A person would rather seek nominal damages and not punitive damages because the acknowledgement of punitive damages varies across states. Moreover, the criteria for its application depends on the state in question (Eisenberg, Heise, Waters, & Wells, 2010). On the other hand, nominal damages are considered as long as the plaintiff has proof that the defendant caused the claimed damages or injuries (Kubasek, 2016). Additionally, a person seeking punitive damages is more likely to fail. When, for instance, the court does not find signs of malice or neglect in the part of the defendant, punitive damages are inapplicable. The court may also rule out punitive damages if none were awarded to related crimes, in the past.

However, nominal damages are only suitable in circumstances where no substantial damages occur and the plaintiff’s purpose for suing the defendant is to make the court acknowledge the violation of his or her rights. This is because the nominal damages tend to be very low. In case the court of law determines that the compensatory damages are insufficient, the defendant might be required to add punitive damages (Kubasek, 2016).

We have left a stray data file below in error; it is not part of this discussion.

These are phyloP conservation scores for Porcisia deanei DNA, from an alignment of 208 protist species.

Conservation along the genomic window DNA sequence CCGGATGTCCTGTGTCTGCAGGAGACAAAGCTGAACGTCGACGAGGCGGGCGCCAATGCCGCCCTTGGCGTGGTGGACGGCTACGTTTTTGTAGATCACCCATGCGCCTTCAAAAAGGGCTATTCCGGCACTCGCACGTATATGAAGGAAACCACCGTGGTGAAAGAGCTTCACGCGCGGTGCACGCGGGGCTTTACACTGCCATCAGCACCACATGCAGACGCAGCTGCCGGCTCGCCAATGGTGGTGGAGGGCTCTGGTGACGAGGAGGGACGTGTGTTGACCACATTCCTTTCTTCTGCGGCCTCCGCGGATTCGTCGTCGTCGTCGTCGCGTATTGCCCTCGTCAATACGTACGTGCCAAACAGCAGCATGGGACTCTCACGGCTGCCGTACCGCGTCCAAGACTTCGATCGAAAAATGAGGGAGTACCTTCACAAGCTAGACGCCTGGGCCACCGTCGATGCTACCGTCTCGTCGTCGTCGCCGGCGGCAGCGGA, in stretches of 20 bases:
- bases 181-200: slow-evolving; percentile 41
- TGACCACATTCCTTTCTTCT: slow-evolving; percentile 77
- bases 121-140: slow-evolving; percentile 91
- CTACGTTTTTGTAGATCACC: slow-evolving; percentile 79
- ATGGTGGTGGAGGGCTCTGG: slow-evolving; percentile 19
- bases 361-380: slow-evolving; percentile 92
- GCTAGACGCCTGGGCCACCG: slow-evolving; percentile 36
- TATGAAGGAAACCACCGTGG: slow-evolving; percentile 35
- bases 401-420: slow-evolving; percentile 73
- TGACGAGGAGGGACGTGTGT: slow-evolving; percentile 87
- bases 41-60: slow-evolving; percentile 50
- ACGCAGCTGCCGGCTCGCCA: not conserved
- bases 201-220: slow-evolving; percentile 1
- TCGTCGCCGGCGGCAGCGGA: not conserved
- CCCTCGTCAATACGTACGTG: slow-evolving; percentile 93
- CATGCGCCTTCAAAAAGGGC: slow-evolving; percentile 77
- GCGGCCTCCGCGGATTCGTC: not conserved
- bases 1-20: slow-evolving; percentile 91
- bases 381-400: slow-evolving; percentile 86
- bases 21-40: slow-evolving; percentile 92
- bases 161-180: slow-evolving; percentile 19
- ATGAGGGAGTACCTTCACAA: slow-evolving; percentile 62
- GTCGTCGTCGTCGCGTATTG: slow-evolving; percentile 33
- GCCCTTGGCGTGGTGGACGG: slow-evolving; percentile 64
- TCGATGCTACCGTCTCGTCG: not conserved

It applies to situations where the court has evidence that the defendant acted out of negligence or that the incident was intentional. For example, Cisco Systems had to pay $1.9 billion after the court proved that it the company infringed cybersecurity components belonging to Centripetal Networks. The court based Cisco Systems recklessness on the fact that it copied features that had been patented. The act also appeared malicious and deliberate. Such punitive damages are generally intended to warn the potential offenders and to prevent the defendant from repeating such acts in the future.